Law Information Made Easy

Selling the Matrimonial Home of Divorcing Sellers

By Kormans LLP

Selling the matrimonial home of divorcing sellers creates certain challenges for both realtors and lawyers.

Most married couples do not want to consider the possibility of divorcing at the time they buy their matrimonial home.

Title to matrimonial home can be taken in three distinct ways:

  1. Sole owner: where only one spouse takes title.
  2. Tenants-in-common: when both spouses take title with each owning a specified percentage.
  3. Joint tenants: where both spouses take title with a right of survivorship so that upon the death of one spouse the other spouse automatically becomes sole owner of the home. The joint tenancy option avoids the home falling under the need for estate administration and paying the applicable Estate Administration Tax.

This decision on how to take title to the matrimonial home will be based on many factors including, but not limited to, financial situation, tax implications, and estate conveyancing.

We are often asked if only one married spouse goes on title, is the non-titled spouse out of luck? For example, the husband is self-employed or professional, so the home is in the wife’s name as sole owner for liability purposes. Will this hurt the husband if they split up?

The short answer is no. The Family Law Act states that the non-titled spouse has an equal right of possession and is, in general, entitled to one-half of the value of the matrimonial home upon breakdown of the marriage. This matrimonial home rules does NOT apply to non-legally married partners.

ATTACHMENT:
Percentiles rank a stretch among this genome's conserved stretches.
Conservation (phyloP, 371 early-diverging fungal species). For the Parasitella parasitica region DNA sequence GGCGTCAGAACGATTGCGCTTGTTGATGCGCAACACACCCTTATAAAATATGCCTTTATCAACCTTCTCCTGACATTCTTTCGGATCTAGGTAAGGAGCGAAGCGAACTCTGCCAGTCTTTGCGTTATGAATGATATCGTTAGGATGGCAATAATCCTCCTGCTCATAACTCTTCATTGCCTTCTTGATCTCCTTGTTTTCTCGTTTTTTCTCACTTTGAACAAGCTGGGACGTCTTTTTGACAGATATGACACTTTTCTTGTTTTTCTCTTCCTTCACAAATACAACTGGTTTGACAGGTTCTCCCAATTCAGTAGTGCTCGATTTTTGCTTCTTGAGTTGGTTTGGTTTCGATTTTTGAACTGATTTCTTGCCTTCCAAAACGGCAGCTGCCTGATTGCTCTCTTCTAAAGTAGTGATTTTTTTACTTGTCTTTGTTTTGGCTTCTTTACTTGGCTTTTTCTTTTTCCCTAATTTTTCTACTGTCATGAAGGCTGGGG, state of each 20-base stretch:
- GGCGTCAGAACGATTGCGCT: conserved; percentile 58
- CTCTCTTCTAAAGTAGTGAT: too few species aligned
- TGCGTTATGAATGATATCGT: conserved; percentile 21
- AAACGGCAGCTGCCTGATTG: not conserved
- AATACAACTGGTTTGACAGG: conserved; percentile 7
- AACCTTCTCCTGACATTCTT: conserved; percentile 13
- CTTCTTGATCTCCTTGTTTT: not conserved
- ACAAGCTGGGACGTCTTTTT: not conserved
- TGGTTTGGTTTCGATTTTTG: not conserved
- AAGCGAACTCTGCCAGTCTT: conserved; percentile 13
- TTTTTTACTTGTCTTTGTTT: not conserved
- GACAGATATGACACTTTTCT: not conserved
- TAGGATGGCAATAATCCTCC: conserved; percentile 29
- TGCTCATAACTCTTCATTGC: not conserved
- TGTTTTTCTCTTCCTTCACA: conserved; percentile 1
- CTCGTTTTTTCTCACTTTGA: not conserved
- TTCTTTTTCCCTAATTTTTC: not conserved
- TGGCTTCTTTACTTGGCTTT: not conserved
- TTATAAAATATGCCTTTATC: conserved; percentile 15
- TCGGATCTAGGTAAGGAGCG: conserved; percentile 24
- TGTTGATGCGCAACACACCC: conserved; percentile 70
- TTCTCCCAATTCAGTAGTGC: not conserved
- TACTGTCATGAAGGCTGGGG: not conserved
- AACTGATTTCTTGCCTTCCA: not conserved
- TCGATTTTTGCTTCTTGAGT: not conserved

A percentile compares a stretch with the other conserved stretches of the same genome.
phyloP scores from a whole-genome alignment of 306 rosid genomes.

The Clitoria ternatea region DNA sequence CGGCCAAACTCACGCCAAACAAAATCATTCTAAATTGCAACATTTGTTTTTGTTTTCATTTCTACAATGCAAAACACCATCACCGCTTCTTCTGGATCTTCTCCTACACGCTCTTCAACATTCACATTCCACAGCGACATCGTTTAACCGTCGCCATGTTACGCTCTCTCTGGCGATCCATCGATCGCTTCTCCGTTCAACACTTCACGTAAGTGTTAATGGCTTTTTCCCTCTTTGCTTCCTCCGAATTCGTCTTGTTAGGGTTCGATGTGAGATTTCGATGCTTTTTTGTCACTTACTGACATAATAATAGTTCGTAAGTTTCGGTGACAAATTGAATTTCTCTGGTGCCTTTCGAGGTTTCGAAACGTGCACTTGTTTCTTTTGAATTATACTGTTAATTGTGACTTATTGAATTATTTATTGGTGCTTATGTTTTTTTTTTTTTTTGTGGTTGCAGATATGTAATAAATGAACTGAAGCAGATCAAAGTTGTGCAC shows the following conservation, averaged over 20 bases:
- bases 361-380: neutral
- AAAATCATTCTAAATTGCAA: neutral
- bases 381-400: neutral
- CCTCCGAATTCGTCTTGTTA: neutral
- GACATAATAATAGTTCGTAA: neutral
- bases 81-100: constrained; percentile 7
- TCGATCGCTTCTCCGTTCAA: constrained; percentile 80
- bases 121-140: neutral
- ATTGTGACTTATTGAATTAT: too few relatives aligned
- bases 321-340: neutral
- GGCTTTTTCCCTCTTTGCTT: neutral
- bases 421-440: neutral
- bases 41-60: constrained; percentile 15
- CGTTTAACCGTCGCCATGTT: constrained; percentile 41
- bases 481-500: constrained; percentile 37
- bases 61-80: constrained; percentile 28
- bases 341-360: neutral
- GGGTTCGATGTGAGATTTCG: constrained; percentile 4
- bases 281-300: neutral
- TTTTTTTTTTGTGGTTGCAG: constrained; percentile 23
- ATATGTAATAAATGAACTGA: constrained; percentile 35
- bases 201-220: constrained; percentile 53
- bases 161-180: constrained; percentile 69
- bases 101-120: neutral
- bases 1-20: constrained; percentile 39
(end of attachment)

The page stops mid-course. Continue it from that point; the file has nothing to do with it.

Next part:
Usually the next question is: When the titled spouse sells the matrimonial home does the non-titled spouse have a say?

The short answer is yes. The titled spouse will sign legal documents stating if he or she is a spouse or not. If he or she is a spouse, he or she must confirm or reject if the home being sold is their matrimonial home. If it is the matrimonial home, the non-titled spouse must also sign papers confirming the non-titled spouse’s consent to the sale of the home.

The most common queries we receive from realtors are:

  1. My clients are in the middle of a nasty divorce and they are both on title to the matrimonial home. Who do I take instructions from?
  2. The matrimonial home is in the wife’s name, and the husband is out of town (so she says).  The wife wants to list the properly and have it sold ASAP. Can I do this?
  3. When the matrimonial home is sold and the divorcing sellers cannot agree on how to divide the proceeds, what happens?
  4. If one spouse is a dirty rotten cheater, does the court punish him/her in family law proceedings?

Our role as real estate lawyers is to help the divorcing sellers and their realtors with answers and solutions to the first three questions above. We leave the answer to the fourth question to the family law lawyers.

If you have any questions about this topic please do not hesitate to contact us at (905) 270-6660 or e-mail us at:

Join our newsletter and don’t miss out on a blog post!

David H. Korman is the Managing Partner at Kormans LLP. His practice areas include residential and commercial real estate transactions, commercial leasing and private and institutional lending. You can reach David at

The information and comments herein are for the general information of the reader and are not intended as advice or opinion to be relied upon in relation to any particular circumstances. For particular application of the law to specific situations, the reader should seek professional advice. Kormans LLP cannot be responsible for the content of other sites. We expressly disclaim all liability with respect to actions taken or actions not taken based on content received from a third party website linked, directly or indirectly, to that of Kormans LLP.  The link to another site is not to be construed in any way as an endorsement of the host, the site or the information contained therein, nor is such link to be inferred as an association or affiliation with the host.